Making an embedded system boot up properly can be quite a hurdle sometimes. Among the various problems you might encounter, those related to your root filesystem are some of the most common ones I have seen and among those a very frequent problem is not being akle to acquire an initial console/terminal.

These boot problems usually manifest themselves with the following two messages:

[1] Warning: unable to open an initial console.
[2] can’t open /dev/: No such file or directory

If you see any of these errors this means that a device node which the init process needs in order to open a an initial termnial (console) is missing.

Let’s first deal with

[1] Warning: unable to open an initial console.

To solve this problem (unable to open an initial console) check the /dev directory on your rootfs. It has to have the following files and dirs:

/dev/console - a character device
/dev/pts - a directory
/dev/pts/0 - - a character device

The permissions and the major/minor device numbers of the devices are as follows:

drwxr-xr-x 2 root root 4096 Aug 14 10:34 pts
crwxrwxrwx 1 root root 5, 1 Aug 14 10:30 console
crw-r--r-- 1 root root 136, 0 Aug 14 10:34 0

The easiest way to find out the major and minor number of a device is to look in the If either of these is missing you’ll have to create it manually. Create the pts directory with mkdir and then to create the ‘console’ special file do

# sudo mknod console c 5 1
# sudo chmod 777 console
# cd pts
# sudo mknod 0 c 136 0

Rebooting the system now should not show the ‘unable to open an initial console’ error anymore. Let’s move on to the next one:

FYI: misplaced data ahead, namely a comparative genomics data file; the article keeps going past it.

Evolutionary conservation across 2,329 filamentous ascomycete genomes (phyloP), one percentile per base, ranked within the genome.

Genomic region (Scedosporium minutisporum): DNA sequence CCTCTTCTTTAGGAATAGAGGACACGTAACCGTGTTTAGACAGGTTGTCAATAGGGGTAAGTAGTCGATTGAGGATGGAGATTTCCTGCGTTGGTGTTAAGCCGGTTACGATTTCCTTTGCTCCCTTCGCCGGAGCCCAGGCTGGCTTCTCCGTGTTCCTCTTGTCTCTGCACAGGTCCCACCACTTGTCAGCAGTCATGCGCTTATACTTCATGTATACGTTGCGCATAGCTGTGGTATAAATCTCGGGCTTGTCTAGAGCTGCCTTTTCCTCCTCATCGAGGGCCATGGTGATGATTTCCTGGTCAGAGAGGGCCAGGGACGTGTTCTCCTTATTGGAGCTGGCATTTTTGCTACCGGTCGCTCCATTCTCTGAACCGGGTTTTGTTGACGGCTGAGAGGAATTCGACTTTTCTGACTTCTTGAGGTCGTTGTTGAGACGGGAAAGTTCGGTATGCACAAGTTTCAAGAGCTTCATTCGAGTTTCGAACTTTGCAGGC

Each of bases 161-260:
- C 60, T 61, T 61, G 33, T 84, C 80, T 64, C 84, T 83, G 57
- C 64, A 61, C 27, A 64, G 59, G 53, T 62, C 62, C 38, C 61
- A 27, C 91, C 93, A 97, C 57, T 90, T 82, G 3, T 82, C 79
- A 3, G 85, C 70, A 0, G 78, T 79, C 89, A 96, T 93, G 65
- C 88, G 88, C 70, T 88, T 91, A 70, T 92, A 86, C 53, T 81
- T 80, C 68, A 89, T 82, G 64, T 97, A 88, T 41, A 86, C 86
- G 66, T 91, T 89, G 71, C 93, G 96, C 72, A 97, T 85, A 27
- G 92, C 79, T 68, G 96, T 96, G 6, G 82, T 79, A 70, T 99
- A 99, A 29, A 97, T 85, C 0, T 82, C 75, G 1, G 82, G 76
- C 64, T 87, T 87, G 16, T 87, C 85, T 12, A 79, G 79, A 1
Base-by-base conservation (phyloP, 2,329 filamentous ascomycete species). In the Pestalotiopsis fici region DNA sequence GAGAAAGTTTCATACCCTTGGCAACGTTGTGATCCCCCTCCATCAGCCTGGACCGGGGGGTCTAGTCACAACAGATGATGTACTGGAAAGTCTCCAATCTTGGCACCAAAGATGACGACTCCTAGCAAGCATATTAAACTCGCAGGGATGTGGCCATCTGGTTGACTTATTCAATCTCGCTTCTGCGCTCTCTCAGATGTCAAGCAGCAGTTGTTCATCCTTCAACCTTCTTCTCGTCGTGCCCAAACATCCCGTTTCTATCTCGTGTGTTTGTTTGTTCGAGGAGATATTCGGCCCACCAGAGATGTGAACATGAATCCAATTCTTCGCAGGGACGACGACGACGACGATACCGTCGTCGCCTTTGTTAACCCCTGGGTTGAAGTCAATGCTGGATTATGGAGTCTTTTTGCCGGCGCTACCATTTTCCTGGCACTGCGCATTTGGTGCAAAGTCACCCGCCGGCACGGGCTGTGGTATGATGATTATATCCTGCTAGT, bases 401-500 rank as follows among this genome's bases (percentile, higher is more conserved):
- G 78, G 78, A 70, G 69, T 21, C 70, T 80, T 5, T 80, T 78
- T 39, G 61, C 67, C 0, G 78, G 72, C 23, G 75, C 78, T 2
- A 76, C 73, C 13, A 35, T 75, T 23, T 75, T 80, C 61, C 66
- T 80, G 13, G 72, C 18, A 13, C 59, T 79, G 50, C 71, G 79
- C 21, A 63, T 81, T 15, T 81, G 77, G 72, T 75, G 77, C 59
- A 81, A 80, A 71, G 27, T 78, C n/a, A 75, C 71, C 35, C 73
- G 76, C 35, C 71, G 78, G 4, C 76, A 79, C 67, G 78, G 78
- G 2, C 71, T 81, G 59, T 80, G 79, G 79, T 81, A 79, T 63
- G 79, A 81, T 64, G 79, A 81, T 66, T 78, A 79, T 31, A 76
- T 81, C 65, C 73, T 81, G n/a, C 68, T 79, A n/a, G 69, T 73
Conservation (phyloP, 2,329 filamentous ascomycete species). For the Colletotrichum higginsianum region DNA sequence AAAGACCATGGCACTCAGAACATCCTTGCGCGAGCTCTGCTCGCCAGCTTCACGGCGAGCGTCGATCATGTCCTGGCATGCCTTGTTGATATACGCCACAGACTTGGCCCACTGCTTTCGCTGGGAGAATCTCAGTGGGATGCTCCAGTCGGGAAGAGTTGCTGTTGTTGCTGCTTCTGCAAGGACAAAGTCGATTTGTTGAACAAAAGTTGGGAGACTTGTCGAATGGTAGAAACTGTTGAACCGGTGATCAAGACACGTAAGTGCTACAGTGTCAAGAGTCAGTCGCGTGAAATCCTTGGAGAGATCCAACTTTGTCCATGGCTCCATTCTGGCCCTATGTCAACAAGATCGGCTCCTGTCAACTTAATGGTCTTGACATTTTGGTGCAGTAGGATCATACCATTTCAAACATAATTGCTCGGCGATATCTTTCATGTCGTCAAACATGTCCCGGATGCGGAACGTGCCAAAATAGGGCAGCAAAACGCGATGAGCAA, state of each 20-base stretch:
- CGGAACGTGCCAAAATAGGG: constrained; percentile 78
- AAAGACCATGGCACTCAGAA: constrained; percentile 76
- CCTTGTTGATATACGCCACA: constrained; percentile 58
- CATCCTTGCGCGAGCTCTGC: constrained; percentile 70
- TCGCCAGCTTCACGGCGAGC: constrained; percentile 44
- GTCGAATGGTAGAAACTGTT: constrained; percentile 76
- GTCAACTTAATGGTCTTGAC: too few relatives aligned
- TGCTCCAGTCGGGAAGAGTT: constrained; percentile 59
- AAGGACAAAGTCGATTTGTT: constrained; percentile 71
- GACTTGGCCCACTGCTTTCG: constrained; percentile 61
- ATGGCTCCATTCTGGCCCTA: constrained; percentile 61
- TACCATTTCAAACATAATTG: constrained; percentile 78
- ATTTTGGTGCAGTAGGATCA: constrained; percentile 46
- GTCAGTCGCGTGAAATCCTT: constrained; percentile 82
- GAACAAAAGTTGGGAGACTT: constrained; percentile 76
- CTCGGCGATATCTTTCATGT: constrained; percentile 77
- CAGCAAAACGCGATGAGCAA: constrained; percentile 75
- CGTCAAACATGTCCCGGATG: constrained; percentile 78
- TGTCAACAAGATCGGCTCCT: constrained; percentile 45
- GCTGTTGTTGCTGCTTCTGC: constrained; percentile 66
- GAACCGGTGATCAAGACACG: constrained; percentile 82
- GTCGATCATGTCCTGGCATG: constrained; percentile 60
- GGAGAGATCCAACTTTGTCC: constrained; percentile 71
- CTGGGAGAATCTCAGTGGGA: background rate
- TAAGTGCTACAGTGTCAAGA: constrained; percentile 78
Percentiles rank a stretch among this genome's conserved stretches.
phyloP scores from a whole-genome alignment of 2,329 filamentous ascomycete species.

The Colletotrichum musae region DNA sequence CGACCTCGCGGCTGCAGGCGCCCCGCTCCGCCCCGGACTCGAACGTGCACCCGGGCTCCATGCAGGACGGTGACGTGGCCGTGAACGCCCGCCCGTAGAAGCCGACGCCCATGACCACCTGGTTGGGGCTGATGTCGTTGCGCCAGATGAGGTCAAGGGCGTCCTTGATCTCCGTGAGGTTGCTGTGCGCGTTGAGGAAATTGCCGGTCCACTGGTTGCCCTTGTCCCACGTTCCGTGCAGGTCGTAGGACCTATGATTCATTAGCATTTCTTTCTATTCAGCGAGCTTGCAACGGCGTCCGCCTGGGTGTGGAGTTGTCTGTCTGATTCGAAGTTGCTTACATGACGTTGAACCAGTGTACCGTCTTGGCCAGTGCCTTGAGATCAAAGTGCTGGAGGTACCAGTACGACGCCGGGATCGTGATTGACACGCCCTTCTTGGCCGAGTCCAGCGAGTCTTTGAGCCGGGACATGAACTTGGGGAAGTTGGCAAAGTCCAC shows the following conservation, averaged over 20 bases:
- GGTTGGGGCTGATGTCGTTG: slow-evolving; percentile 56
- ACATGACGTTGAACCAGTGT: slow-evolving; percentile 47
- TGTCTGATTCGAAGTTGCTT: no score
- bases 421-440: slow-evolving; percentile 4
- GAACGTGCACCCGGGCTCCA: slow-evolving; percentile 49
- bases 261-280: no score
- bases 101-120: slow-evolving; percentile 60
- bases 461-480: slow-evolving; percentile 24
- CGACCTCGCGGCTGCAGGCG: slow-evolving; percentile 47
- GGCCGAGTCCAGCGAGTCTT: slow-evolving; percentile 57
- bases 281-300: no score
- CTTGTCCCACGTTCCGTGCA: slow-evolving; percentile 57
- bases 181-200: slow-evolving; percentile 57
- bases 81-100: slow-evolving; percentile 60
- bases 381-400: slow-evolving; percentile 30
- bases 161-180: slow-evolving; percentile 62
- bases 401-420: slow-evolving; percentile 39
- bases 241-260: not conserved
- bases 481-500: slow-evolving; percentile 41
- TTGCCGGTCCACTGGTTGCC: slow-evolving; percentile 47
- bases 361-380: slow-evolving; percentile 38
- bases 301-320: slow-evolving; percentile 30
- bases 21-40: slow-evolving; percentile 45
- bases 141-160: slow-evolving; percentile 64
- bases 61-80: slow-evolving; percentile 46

[2] can’t open /dev/ttyS0: No such file or directory

This problem is very similar to the first one and also happens quite often. Again, a dev node is missing. Let’s create it.

# sudo mknod ttyS0 c 204 40
# sudo chmod 664 ttyS0

Other devices such as null, zero, random, urandom could also be missing, the problems manifesting themselves with messages like:
can't open '/dev/null'
Create the nodes for the missing devices to fix this.

The next thing that I encountered was missing libs:

-sh: can't load library 'libgcc_s.
-sh: can't load library ''

The files were indeed missing, not only in /lib directory of the root fs but they were not to be found anywhere in the root filesystem tree.

The libgcc so I simply copied from my buildroot output to lib and then created a symlink for it as well:
# ln -s

The libc so was not really missing – I built my system with uClibc and the uclibc so was there, in /lib but it also wanted a symlink to it so all I had to do was:
# ln -s
# ln -s

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